“The more details provided, along with pictures and videos, the better; otherwise, activists will be happy to supply their own, unrepresentative images”
While we still have a way to go, the UK continues to provide the best practice in pro‐research advocacy. Newspapers regularly report on interesting or promising research involving animals, thereby normalising the animal research issue. Universities and other institutions have driven this change by mentioning the animals used in research more regularly. Nonetheless, the long wait between initial studies in animals and the launch of new treatments means that the public can often lose sight of the link between the two. Those working on clinical research have a duty to recognise the contribution of animals when discussing new therapies with the press. In 2012, more than 40 institutions and organisations signed the Declaration on Openness, pledging to do more to communicate the important research they carry out. This is a positive step that could be emulated in other countries.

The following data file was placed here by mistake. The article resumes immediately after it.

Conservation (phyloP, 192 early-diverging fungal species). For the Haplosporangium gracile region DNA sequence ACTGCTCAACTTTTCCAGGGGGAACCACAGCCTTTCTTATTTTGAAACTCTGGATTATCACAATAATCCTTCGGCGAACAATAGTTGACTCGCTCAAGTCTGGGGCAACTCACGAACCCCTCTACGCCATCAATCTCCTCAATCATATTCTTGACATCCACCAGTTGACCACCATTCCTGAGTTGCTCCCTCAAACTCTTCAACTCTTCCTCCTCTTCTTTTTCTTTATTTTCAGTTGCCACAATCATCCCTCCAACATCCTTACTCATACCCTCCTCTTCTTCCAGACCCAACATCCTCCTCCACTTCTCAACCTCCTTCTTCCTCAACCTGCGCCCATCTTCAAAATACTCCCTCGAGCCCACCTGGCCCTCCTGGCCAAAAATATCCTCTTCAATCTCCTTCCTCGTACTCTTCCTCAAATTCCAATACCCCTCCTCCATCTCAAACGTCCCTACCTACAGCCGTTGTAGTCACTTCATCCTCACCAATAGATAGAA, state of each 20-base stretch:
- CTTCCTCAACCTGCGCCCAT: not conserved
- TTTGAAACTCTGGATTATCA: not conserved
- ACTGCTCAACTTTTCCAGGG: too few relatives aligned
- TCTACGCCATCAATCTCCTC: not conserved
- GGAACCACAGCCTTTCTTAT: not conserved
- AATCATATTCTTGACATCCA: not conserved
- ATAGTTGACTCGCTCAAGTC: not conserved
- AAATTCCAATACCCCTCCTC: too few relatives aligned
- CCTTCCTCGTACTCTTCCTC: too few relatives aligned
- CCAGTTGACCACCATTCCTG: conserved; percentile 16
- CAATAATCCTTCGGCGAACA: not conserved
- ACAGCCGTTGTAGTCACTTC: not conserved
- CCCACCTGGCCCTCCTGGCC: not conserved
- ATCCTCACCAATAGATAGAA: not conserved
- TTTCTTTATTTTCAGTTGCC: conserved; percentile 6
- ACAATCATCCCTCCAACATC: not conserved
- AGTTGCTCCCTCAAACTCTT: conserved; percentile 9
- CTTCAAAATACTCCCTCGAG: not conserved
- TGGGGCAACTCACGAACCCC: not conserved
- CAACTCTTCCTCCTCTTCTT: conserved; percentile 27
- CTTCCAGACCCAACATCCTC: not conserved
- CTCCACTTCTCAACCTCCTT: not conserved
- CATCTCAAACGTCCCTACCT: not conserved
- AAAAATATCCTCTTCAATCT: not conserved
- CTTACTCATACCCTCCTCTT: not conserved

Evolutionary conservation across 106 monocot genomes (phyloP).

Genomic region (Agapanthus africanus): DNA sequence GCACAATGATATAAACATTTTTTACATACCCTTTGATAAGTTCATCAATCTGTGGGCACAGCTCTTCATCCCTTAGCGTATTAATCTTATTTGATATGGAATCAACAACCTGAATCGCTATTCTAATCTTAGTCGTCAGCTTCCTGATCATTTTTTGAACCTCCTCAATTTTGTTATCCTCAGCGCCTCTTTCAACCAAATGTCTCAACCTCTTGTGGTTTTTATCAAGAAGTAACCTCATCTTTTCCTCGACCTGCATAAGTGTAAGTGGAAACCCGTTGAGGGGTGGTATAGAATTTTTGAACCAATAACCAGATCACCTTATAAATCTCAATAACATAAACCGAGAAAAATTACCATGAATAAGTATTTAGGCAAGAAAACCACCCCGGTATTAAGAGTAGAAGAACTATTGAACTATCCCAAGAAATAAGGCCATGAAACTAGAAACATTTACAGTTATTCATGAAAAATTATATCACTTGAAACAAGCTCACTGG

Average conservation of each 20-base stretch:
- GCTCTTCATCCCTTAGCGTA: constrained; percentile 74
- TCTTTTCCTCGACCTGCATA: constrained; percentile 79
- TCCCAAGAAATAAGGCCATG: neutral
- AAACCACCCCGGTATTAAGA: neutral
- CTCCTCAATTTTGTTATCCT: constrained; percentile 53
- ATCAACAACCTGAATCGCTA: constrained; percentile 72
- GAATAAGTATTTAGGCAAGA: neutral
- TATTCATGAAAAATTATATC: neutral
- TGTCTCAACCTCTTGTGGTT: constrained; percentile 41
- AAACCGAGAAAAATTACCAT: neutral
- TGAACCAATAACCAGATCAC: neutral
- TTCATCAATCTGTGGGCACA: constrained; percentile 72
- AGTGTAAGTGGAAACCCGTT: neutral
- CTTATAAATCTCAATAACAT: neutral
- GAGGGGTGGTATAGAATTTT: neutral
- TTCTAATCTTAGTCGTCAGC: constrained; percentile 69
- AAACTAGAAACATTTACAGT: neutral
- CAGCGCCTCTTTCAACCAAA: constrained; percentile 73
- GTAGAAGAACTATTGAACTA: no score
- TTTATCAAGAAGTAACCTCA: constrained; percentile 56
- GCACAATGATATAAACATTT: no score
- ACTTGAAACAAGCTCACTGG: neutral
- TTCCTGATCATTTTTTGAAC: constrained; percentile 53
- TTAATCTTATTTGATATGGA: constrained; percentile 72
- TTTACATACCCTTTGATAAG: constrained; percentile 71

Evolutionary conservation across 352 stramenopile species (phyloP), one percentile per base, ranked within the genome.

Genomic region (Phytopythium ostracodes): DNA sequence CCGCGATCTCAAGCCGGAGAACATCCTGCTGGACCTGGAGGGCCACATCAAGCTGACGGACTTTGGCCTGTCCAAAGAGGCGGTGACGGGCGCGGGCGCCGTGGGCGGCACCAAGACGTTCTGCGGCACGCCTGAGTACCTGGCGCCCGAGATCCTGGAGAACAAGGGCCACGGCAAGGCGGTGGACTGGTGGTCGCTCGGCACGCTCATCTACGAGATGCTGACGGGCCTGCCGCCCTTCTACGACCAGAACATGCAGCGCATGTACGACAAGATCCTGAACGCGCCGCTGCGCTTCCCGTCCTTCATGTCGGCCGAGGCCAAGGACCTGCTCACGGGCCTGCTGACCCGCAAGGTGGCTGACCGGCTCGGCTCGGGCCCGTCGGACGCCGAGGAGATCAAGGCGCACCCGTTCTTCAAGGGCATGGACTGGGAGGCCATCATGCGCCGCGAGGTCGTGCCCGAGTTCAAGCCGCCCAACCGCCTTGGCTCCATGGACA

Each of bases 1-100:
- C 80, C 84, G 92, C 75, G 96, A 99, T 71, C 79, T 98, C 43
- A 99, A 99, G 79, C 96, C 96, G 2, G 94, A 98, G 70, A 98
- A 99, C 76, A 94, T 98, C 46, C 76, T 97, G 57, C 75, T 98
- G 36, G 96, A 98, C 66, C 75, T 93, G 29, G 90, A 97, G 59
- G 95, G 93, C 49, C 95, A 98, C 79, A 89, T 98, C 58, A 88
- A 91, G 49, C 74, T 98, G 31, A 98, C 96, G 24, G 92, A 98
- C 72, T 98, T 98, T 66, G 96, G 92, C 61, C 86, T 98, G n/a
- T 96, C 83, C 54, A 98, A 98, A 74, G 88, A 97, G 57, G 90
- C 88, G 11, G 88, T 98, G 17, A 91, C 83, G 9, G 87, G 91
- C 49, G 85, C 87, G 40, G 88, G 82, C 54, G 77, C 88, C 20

Medical research involving animals is important to all of us, and we all have a duty to provide the accurate information the public needs to make up their mind.
- Pew Research (2009) Scientific Achievements Less Prominent Than a Decade Ago. Washington, DC: The Pew Research Center. http://www.people-press.org/2009/07/09/section-5-evolution-climate-change-and-other-issues/
- Ipsos Mori (2012) Views on the Use of Animals in Research. London, UK: Ipsos Mori. http://www.bis.gov.uk/assets/biscore/innovation/docs/I/ipsos-mori-views-on-use-of-animals-in-scientific-research-September-2012